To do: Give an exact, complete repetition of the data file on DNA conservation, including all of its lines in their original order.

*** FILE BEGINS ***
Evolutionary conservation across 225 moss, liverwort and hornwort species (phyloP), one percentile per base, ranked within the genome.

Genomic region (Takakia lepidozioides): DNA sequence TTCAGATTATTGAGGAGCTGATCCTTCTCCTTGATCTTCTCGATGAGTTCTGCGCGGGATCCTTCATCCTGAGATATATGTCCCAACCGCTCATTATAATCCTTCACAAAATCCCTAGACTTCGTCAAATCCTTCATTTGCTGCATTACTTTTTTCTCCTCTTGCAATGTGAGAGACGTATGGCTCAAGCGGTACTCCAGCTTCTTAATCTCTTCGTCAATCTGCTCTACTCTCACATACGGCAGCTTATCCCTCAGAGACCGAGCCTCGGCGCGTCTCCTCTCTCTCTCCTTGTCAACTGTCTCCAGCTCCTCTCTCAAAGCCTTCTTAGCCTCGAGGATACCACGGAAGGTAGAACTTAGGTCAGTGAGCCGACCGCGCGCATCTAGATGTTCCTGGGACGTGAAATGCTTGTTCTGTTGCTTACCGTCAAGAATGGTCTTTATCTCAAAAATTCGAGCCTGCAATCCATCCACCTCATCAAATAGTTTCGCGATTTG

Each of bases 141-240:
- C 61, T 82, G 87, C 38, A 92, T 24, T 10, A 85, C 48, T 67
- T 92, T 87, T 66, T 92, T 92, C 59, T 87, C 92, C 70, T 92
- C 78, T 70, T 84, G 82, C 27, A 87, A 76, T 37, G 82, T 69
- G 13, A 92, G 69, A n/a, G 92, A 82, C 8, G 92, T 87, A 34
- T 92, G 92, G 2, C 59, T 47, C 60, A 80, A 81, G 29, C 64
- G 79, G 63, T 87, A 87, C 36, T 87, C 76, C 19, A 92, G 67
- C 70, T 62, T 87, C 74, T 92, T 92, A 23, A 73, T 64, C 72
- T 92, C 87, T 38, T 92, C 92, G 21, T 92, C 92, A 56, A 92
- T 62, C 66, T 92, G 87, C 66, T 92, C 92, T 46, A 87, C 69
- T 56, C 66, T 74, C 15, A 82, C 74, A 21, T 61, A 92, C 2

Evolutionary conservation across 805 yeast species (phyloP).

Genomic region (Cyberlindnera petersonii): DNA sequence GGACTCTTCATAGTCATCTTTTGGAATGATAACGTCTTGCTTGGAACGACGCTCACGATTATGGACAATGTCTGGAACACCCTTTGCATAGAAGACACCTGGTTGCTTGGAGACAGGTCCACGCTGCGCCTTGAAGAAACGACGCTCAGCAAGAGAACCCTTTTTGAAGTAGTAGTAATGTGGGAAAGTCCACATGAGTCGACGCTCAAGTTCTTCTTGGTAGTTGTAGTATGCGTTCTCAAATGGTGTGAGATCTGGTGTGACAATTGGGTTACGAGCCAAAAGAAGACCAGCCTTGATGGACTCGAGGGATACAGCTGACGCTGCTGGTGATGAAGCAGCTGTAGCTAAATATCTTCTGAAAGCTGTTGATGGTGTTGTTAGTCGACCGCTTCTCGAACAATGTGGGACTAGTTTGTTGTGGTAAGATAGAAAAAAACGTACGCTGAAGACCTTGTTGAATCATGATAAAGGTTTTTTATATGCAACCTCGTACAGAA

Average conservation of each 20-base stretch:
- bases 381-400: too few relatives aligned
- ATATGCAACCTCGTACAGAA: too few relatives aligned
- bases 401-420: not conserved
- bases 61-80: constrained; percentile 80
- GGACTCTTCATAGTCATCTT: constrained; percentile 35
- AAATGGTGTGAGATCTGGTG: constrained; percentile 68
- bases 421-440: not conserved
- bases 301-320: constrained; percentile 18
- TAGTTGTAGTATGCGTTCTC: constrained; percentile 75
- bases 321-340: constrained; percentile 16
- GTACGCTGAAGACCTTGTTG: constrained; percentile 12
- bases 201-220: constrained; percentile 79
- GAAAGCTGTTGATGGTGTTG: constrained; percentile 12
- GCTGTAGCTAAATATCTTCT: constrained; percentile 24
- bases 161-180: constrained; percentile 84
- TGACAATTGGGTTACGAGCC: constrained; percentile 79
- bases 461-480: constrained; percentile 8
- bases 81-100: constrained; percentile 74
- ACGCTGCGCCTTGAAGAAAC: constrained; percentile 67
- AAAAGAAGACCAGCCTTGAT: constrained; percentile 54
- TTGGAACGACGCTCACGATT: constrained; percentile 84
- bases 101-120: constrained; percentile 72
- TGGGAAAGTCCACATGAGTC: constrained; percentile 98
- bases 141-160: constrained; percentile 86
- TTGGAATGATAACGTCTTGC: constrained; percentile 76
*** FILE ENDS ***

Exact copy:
Evolutionary conservation across 225 moss, liverwort and hornwort species (phyloP), one percentile per base, ranked within the genome.

Genomic region (Takakia lepidozioides): DNA sequence TTCAGATTATTGAGGAGCTGATCCTTCTCCTTGATCTTCTCGATGAGTTCTGCGCGGGATCCTTCATCCTGAGATATATGTCCCAACCGCTCATTATAATCCTTCACAAAATCCCTAGACTTCGTCAAATCCTTCATTTGCTGCATTACTTTTTTCTCCTCTTGCAATGTGAGAGACGTATGGCTCAAGCGGTACTCCAGCTTCTTAATCTCTTCGTCAATCTGCTCTACTCTCACATACGGCAGCTTATCCCTCAGAGACCGAGCCTCGGCGCGTCTCCTCTCTCTCTCCTTGTCAACTGTCTCCAGCTCCTCTCTCAAAGCCTTCTTAGCCTCGAGGATACCACGGAAGGTAGAACTTAGGTCAGTGAGCCGACCGCGCGCATCTAGATGTTCCTGGGACGTGAAATGCTTGTTCTGTTGCTTACCGTCAAGAATGGTCTTTATCTCAAAAATTCGAGCCTGCAATCCATCCACCTCATCAAATAGTTTCGCGATTTG

Each of bases 141-240:
- C 61, T 82, G 87, C 38, A 92, T 24, T 10, A 85, C 48, T 67
- T 92, T 87, T 66, T 92, T 92, C 59, T 87, C 92, C 70, T 92
- C 78, T 70, T 84, G 82, C 27, A 87, A 76, T 37, G 82, T 69
- G 13, A 92, G 69, A n/a, G 92, A 82, C 8, G 92, T 87, A 34
- T 92, G 92, G 2, C 59, T 47, C 60, A 80, A 81, G 29, C 64
- G 79, G 63, T 87, A 87, C 36, T 87, C 76, C 19, A 92, G 67
- C 70, T 62, T 87, C 74, T 92, T 92, A 23, A 73, T 64, C 72
- T 92, C 87, T 38, T 92, C 92, G 21, T 92, C 92, A 56, A 92
- T 62, C 66, T 92, G 87, C 66, T 92, C 92, T 46, A 87, C 69
- T 56, C 66, T 74, C 15, A 82, C 74, A 21, T 61, A 92, C 2

Evolutionary conservation across 805 yeast species (phyloP).

Genomic region (Cyberlindnera petersonii): DNA sequence GGACTCTTCATAGTCATCTTTTGGAATGATAACGTCTTGCTTGGAACGACGCTCACGATTATGGACAATGTCTGGAACACCCTTTGCATAGAAGACACCTGGTTGCTTGGAGACAGGTCCACGCTGCGCCTTGAAGAAACGACGCTCAGCAAGAGAACCCTTTTTGAAGTAGTAGTAATGTGGGAAAGTCCACATGAGTCGACGCTCAAGTTCTTCTTGGTAGTTGTAGTATGCGTTCTCAAATGGTGTGAGATCTGGTGTGACAATTGGGTTACGAGCCAAAAGAAGACCAGCCTTGATGGACTCGAGGGATACAGCTGACGCTGCTGGTGATGAAGCAGCTGTAGCTAAATATCTTCTGAAAGCTGTTGATGGTGTTGTTAGTCGACCGCTTCTCGAACAATGTGGGACTAGTTTGTTGTGGTAAGATAGAAAAAAACGTACGCTGAAGACCTTGTTGAATCATGATAAAGGTTTTTTATATGCAACCTCGTACAGAA

Average conservation of each 20-base stretch:
- bases 381-400: too few relatives aligned
- ATATGCAACCTCGTACAGAA: too few relatives aligned
- bases 401-420: not conserved
- bases 61-80: constrained; percentile 80
- GGACTCTTCATAGTCATCTT: constrained; percentile 35
- AAATGGTGTGAGATCTGGTG: constrained; percentile 68
- bases 421-440: not conserved
- bases 301-320: constrained; percentile 18
- TAGTTGTAGTATGCGTTCTC: constrained; percentile 75
- bases 321-340: constrained; percentile 16
- GTACGCTGAAGACCTTGTTG: constrained; percentile 12
- bases 201-220: constrained; percentile 79
- GAAAGCTGTTGATGGTGTTG: constrained; percentile 12
- GCTGTAGCTAAATATCTTCT: constrained; percentile 24
- bases 161-180: constrained; percentile 84
- TGACAATTGGGTTACGAGCC: constrained; percentile 79
- bases 461-480: constrained; percentile 8
- bases 81-100: constrained; percentile 74
- ACGCTGCGCCTTGAAGAAAC: constrained; percentile 67
- AAAAGAAGACCAGCCTTGAT: constrained; percentile 54
- TTGGAACGACGCTCACGATT: constrained; percentile 84
- bases 101-120: constrained; percentile 72
- TGGGAAAGTCCACATGAGTC: constrained; percentile 98
- bases 141-160: constrained; percentile 86
- TTGGAATGATAACGTCTTGC: constrained; percentile 76